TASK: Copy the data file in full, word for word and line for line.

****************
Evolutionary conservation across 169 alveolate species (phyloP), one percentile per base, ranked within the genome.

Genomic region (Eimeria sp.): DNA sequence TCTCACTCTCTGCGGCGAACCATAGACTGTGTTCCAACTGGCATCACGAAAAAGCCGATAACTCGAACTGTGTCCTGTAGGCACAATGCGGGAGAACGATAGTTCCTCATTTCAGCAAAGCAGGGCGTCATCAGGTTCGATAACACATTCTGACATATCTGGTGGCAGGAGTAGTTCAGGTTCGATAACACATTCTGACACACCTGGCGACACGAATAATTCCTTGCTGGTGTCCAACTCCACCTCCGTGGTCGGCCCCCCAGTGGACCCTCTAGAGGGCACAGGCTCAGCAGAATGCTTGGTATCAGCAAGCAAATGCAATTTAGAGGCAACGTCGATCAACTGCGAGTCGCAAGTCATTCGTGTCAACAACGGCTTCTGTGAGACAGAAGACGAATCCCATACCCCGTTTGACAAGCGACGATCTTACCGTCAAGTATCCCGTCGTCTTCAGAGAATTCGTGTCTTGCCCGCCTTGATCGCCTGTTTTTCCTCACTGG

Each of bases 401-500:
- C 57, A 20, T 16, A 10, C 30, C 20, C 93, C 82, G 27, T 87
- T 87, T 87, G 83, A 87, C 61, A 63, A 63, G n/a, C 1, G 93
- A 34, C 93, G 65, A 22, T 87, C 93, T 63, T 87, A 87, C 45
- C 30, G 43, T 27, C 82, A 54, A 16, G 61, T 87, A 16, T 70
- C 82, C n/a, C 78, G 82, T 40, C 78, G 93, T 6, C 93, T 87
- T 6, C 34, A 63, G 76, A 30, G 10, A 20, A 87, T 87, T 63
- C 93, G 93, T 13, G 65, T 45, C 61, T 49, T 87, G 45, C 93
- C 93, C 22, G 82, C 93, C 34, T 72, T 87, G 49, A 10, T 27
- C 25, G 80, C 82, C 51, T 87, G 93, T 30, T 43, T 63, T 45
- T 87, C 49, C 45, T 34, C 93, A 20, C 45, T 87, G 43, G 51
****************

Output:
Evolutionary conservation across 169 alveolate species (phyloP), one percentile per base, ranked within the genome.

Genomic region (Eimeria sp.): DNA sequence TCTCACTCTCTGCGGCGAACCATAGACTGTGTTCCAACTGGCATCACGAAAAAGCCGATAACTCGAACTGTGTCCTGTAGGCACAATGCGGGAGAACGATAGTTCCTCATTTCAGCAAAGCAGGGCGTCATCAGGTTCGATAACACATTCTGACATATCTGGTGGCAGGAGTAGTTCAGGTTCGATAACACATTCTGACACACCTGGCGACACGAATAATTCCTTGCTGGTGTCCAACTCCACCTCCGTGGTCGGCCCCCCAGTGGACCCTCTAGAGGGCACAGGCTCAGCAGAATGCTTGGTATCAGCAAGCAAATGCAATTTAGAGGCAACGTCGATCAACTGCGAGTCGCAAGTCATTCGTGTCAACAACGGCTTCTGTGAGACAGAAGACGAATCCCATACCCCGTTTGACAAGCGACGATCTTACCGTCAAGTATCCCGTCGTCTTCAGAGAATTCGTGTCTTGCCCGCCTTGATCGCCTGTTTTTCCTCACTGG

Each of bases 401-500:
- C 57, A 20, T 16, A 10, C 30, C 20, C 93, C 82, G 27, T 87
- T 87, T 87, G 83, A 87, C 61, A 63, A 63, G n/a, C 1, G 93
- A 34, C 93, G 65, A 22, T 87, C 93, T 63, T 87, A 87, C 45
- C 30, G 43, T 27, C 82, A 54, A 16, G 61, T 87, A 16, T 70
- C 82, C n/a, C 78, G 82, T 40, C 78, G 93, T 6, C 93, T 87
- T 6, C 34, A 63, G 76, A 30, G 10, A 20, A 87, T 87, T 63
- C 93, G 93, T 13, G 65, T 45, C 61, T 49, T 87, G 45, C 93
- C 93, C 22, G 82, C 93, C 34, T 72, T 87, G 49, A 10, T 27
- C 25, G 80, C 82, C 51, T 87, G 93, T 30, T 43, T 63, T 45
- T 87, C 49, C 45, T 34, C 93, A 20, C 45, T 87, G 43, G 51